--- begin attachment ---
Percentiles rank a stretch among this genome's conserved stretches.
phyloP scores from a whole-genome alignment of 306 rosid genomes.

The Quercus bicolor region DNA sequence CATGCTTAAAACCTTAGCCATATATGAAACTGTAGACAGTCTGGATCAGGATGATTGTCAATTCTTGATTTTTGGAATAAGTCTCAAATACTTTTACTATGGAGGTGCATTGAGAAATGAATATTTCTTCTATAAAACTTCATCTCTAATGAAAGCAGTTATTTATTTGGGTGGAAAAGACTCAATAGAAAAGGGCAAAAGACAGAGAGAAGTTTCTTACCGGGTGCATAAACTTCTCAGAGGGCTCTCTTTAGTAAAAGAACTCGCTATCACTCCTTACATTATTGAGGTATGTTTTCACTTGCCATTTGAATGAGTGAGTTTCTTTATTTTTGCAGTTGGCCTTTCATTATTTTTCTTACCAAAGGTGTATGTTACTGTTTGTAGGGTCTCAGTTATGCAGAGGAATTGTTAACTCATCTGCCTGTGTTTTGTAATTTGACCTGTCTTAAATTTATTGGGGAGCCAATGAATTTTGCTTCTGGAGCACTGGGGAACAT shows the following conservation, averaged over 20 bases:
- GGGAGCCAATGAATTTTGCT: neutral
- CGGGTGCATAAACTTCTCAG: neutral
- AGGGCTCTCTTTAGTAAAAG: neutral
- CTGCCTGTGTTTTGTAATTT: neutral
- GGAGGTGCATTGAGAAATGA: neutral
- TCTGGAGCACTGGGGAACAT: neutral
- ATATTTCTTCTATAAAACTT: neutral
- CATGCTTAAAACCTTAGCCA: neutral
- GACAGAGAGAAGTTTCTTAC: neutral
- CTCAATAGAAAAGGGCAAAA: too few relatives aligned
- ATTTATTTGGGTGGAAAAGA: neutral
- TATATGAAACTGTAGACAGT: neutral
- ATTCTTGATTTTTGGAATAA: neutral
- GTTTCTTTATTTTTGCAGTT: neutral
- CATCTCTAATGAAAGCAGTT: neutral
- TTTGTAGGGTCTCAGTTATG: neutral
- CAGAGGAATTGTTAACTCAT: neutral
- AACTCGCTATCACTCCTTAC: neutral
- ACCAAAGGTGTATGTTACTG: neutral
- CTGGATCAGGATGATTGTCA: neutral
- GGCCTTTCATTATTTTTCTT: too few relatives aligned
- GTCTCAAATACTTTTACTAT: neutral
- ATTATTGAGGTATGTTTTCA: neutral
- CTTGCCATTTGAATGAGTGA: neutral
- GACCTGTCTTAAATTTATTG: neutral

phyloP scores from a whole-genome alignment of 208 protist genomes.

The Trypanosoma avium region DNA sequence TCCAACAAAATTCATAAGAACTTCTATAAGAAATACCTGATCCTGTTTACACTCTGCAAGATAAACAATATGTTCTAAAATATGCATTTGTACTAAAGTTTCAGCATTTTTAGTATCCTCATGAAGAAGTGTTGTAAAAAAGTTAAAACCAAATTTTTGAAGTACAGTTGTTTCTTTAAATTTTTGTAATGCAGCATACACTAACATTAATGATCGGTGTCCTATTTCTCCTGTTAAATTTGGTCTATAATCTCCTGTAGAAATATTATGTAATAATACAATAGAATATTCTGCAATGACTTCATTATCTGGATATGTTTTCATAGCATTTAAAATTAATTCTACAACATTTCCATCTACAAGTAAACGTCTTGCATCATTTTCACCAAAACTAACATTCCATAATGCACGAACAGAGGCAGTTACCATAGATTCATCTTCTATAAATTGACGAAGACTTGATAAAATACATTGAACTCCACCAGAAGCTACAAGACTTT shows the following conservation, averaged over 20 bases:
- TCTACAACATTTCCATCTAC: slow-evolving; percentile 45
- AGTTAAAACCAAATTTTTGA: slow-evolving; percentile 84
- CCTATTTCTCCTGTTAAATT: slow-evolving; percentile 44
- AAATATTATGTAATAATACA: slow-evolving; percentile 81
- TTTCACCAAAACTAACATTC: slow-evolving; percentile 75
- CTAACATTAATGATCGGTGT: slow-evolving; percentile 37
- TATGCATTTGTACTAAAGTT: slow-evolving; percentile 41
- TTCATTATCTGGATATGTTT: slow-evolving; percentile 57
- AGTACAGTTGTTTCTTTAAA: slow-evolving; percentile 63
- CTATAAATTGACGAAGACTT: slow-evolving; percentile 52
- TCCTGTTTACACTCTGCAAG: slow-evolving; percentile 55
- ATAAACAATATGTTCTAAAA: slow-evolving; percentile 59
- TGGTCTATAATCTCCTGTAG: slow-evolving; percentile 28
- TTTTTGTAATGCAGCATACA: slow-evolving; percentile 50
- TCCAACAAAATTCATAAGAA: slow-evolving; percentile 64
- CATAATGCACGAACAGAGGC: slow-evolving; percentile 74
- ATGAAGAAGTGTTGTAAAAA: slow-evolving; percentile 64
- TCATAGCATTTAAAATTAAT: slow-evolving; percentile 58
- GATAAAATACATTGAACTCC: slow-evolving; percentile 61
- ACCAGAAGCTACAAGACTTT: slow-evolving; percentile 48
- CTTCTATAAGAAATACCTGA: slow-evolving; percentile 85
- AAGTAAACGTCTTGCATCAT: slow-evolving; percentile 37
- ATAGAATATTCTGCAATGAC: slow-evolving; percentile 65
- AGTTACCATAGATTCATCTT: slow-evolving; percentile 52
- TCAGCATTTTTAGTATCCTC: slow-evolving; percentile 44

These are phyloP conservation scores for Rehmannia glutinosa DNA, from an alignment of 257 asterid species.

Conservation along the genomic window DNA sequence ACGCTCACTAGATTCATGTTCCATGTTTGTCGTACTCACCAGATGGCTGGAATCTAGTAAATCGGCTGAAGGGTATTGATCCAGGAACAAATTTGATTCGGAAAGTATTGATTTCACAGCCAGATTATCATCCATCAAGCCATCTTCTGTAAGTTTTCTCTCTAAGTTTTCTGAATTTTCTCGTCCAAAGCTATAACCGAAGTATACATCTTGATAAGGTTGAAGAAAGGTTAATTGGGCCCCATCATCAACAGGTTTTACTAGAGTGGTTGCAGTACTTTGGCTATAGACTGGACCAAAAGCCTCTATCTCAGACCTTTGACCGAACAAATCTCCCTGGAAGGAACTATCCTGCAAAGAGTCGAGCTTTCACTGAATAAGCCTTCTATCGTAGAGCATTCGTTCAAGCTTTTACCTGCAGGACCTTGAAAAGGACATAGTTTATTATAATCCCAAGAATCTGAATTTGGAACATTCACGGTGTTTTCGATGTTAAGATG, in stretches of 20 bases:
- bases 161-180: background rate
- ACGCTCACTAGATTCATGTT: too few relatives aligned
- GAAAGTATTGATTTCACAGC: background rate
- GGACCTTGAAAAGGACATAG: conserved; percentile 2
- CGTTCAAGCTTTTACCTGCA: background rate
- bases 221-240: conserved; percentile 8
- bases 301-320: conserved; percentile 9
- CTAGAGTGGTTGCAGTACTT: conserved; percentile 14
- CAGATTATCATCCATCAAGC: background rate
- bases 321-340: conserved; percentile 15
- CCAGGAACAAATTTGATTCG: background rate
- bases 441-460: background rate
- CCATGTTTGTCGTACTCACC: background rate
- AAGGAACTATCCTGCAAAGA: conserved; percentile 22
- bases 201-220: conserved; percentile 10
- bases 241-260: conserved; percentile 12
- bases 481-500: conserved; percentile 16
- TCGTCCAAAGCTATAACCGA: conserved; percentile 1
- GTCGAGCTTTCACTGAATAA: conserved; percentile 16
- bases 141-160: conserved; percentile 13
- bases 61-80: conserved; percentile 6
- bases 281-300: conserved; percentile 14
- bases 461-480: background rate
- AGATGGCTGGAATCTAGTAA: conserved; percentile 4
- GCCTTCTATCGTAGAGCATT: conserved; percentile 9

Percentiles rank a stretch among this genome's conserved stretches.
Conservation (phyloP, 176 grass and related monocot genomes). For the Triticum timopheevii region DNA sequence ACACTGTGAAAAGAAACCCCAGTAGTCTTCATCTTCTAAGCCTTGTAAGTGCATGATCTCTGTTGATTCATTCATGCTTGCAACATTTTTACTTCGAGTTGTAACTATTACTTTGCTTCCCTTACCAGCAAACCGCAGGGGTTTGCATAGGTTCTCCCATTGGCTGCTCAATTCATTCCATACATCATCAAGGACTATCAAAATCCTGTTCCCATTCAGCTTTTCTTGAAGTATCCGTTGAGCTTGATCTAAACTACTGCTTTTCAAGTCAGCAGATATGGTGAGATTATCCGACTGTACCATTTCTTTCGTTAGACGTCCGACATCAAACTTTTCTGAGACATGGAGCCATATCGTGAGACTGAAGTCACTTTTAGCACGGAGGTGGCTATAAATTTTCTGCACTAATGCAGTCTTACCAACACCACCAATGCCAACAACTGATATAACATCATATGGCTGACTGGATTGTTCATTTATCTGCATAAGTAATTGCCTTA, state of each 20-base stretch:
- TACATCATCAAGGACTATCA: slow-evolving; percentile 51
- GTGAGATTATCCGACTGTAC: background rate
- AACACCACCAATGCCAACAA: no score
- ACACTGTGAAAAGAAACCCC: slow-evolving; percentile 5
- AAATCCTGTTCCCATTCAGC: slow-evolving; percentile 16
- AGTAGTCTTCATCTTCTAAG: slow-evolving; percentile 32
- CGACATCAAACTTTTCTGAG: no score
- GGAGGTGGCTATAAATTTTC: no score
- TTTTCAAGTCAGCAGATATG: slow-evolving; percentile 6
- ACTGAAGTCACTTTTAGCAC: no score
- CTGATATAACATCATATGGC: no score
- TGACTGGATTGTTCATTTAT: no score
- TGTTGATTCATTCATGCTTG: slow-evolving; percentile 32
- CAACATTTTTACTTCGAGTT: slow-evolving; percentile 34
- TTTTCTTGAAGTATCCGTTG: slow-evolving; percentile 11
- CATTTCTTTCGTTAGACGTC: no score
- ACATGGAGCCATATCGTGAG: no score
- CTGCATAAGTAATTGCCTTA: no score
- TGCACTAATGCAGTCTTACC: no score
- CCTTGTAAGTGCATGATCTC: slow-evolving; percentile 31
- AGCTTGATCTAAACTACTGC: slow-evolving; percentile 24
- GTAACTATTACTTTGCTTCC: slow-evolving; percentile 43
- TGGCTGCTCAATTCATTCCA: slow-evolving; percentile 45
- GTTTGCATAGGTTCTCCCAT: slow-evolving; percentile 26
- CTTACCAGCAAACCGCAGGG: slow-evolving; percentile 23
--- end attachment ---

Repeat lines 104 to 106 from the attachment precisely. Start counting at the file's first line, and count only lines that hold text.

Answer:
- CCTTGTAAGTGCATGATCTC: slow-evolving; percentile 31
- AGCTTGATCTAAACTACTGC: slow-evolving; percentile 24
- GTAACTATTACTTTGCTTCC: slow-evolving; percentile 43